When Losers are Good Company

A few years ago, when I helped create portfolios for retail customers, my research group considered offering customers the possibility to buy the worst performing stocks of the previous year.  The logic is not too different from the Dogs of the Dow strategy.  If you remember, the Dogs of the Dow strategy buys the highest dividend yielding stocks at the end of the calendar year and holds them for one year.  Often times, these are stocks that had poor returns relative to other Dow stocks.  The rationale for buying them could be that although they did poorly, the market overreacted and so there will be some kind of mean reversion and these stocks will do better in the following year.  It could also be related to tax harvesting.  That is, investors might sell loser stocks in December causing these stocks to decrease further in value than is truly necessary and they might rebound in the new year.  Some people call this the January effect.  With the worst performing stocks of a given year, this effect may be even greater.  Investors don’t want to hold these stocks in their portfolio due to institutional constraints, causing the prices to decline much more than might be warranted from a fundamental valuation perspective.  Overall, there might be several reasons that the “crowd” might have oversold these stocks.

If any of this is true, it could be a good strategy to buy the worst performing stocks of the previous year.  In order to test this, we conducted a study from 1981 to 2010 and examined the following strategy.[1]

1.  On December 31 of every year, sort all stocks in the U.S. by total annual return.  The universe of stocks is selected from any stock that is listed on the NYSE, the AMEX, the NASDAQ, or the ARCA.  Also, we exclude stocks that began the year at a price below $2 in order to be consistent with the WSJ annual ranking.

2.  Pick the top 10 stocks and the bottom 10 stocks.  Call this the winner and loser portfolio.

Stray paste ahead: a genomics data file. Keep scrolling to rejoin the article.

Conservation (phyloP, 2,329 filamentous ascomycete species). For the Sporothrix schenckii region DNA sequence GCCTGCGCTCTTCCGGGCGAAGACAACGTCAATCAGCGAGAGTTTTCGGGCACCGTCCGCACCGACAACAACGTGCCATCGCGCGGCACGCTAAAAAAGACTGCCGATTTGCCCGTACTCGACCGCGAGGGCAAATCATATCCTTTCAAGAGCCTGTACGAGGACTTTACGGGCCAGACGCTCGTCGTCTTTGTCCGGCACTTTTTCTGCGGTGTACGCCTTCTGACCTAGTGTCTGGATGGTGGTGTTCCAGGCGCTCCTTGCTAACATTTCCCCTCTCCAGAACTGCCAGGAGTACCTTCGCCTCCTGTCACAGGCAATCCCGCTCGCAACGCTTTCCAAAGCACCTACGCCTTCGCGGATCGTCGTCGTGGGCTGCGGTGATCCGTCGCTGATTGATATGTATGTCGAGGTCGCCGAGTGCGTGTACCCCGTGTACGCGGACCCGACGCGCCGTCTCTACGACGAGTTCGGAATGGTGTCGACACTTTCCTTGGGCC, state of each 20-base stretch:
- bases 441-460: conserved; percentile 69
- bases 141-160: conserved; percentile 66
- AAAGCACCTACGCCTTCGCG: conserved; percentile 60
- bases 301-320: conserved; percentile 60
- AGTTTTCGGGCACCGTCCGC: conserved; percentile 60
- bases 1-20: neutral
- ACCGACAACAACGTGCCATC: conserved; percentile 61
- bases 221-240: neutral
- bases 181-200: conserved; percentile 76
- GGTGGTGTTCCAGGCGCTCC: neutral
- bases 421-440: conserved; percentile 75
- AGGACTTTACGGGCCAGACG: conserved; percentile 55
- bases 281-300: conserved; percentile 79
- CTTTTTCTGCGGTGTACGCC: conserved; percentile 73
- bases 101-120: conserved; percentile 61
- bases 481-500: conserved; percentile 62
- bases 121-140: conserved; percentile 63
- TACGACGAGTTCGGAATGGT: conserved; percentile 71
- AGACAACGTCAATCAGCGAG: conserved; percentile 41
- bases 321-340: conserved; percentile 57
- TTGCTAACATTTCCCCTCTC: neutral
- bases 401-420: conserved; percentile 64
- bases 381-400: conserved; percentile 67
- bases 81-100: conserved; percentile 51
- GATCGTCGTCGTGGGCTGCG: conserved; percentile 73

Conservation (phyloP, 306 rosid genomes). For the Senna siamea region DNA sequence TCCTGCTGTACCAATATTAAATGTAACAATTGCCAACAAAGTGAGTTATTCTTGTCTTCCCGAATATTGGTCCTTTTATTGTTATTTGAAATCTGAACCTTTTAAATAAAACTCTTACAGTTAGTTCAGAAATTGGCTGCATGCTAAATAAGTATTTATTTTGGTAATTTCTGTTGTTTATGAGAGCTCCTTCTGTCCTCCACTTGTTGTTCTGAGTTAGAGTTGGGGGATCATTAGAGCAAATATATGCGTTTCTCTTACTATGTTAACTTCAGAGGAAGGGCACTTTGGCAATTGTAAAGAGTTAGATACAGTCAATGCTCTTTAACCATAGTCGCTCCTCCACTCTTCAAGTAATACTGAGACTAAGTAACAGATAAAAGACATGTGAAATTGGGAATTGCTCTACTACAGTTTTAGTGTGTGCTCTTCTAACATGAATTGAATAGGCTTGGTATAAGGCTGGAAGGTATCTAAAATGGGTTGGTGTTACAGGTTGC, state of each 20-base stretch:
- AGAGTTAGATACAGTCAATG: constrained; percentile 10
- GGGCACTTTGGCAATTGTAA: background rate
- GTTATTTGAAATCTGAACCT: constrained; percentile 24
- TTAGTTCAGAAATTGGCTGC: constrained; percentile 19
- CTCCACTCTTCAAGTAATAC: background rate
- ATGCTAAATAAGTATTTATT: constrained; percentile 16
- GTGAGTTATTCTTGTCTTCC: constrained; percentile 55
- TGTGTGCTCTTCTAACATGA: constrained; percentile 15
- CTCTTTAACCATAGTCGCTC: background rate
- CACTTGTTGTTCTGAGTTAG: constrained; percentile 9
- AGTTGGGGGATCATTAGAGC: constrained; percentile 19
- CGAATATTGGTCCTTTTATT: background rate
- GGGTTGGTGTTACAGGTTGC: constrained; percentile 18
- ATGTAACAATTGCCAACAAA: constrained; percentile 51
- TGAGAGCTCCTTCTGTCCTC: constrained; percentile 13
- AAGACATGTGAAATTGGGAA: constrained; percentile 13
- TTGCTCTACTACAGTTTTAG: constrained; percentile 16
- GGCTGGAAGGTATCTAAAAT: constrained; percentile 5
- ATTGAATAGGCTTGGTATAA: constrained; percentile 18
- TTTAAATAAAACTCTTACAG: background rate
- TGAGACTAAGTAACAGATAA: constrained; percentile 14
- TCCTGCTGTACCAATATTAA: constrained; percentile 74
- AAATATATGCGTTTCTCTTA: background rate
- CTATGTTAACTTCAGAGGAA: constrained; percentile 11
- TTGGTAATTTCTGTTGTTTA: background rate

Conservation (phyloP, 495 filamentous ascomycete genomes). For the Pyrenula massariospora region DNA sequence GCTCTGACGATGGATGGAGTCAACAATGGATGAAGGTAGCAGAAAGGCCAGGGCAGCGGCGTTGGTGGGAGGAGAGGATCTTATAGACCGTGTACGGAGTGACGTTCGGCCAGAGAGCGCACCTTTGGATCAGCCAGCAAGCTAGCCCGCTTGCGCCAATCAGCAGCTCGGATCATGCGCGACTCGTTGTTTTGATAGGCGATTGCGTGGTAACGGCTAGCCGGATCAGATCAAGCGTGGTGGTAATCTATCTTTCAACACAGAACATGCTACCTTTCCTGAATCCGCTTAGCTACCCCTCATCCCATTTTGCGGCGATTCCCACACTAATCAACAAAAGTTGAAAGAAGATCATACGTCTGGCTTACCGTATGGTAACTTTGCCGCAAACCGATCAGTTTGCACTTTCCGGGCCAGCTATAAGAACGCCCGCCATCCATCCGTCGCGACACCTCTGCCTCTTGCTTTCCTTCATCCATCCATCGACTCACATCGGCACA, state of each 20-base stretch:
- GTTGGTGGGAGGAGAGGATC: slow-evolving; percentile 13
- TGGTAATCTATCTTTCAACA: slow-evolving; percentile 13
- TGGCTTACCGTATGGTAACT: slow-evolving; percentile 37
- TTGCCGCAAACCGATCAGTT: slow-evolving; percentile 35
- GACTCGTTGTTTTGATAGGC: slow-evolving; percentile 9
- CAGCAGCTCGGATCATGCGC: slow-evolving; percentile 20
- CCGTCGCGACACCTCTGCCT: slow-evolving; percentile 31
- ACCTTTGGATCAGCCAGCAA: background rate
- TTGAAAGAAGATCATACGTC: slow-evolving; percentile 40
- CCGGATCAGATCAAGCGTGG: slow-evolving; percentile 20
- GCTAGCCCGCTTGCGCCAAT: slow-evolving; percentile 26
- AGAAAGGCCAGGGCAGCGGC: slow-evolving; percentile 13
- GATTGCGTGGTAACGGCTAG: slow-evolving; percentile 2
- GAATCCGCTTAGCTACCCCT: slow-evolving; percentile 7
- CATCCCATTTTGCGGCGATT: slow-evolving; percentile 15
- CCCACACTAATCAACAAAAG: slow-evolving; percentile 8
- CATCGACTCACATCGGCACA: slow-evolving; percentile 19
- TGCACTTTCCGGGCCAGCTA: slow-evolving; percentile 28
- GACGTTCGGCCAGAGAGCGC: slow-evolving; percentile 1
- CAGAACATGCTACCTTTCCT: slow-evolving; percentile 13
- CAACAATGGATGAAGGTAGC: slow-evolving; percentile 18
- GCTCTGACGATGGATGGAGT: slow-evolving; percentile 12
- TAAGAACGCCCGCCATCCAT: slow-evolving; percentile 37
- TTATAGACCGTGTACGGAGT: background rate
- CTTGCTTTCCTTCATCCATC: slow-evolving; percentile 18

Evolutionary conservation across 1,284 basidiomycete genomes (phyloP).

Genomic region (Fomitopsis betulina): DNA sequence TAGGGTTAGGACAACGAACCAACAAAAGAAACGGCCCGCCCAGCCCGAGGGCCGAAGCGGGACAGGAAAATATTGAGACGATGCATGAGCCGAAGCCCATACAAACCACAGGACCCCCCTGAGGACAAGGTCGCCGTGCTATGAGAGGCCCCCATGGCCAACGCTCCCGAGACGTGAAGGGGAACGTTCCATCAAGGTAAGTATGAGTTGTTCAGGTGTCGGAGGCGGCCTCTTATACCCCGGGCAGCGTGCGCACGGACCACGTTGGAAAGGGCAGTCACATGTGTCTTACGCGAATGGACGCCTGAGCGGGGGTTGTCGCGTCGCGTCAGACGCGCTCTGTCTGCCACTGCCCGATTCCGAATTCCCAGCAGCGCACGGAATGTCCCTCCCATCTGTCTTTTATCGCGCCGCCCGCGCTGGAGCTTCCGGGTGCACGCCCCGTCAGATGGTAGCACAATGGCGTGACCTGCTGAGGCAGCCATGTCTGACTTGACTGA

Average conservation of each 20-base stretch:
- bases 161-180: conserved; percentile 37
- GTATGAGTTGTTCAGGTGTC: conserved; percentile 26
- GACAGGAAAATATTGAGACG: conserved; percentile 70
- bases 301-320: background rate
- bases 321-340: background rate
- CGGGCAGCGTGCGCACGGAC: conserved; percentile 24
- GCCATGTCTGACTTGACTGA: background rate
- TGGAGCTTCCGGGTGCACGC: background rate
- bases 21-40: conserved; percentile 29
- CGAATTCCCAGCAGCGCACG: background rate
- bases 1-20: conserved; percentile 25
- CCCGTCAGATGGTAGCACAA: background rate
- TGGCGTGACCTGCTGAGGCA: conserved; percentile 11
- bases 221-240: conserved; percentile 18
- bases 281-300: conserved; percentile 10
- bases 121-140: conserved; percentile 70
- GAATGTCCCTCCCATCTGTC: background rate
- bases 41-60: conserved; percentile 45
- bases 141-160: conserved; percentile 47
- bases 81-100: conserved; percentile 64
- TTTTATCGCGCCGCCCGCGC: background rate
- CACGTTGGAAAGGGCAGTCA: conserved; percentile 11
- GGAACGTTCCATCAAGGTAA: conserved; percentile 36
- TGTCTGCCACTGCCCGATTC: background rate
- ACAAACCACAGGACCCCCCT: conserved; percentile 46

3.  Equal weight both portfolios and compute their subsequent returns 1, 3, 6, and 12 months later.

4.  We rebalance the portfolio at the end of the year.  For companies that go bankrupt, are bought out, or are delisted for some other reason, we compute the return as the return to the last traded price before being delisted.

We then compute the subsequent returns for this strategy had you held the portfolio for 1, 3, 6, or 12 months.  The average returns from 1981 to 2010 for the top 10 portfolio, bottom 10 portfolio, and a portfolio that shorts the top 10 and goes long the bottom 10 is shown below.  This strategy historically produced an average return of 40% in the first month, 25% in the next 3 months, and 14% over the next 6 months.

That is great, but you might worry that the volatility is very high.  Actually, the measured standard deviation is quite high, but the returns are quite positively skewed and if a downside risk measure were used, it wouldn’t seem that risky.  Below a table shows the monthly historical graph of the year-by-year returns for the first month of the new year.

An interesting strategy that seems to have worked well in the past.  Just remember though, the strategy has risk and the past may not indicate what will happen in the future.  Just in case you were curious, here are the losers for 2012.

[1] I thank Sha Li of the University of San Francisco for research assistance on this study.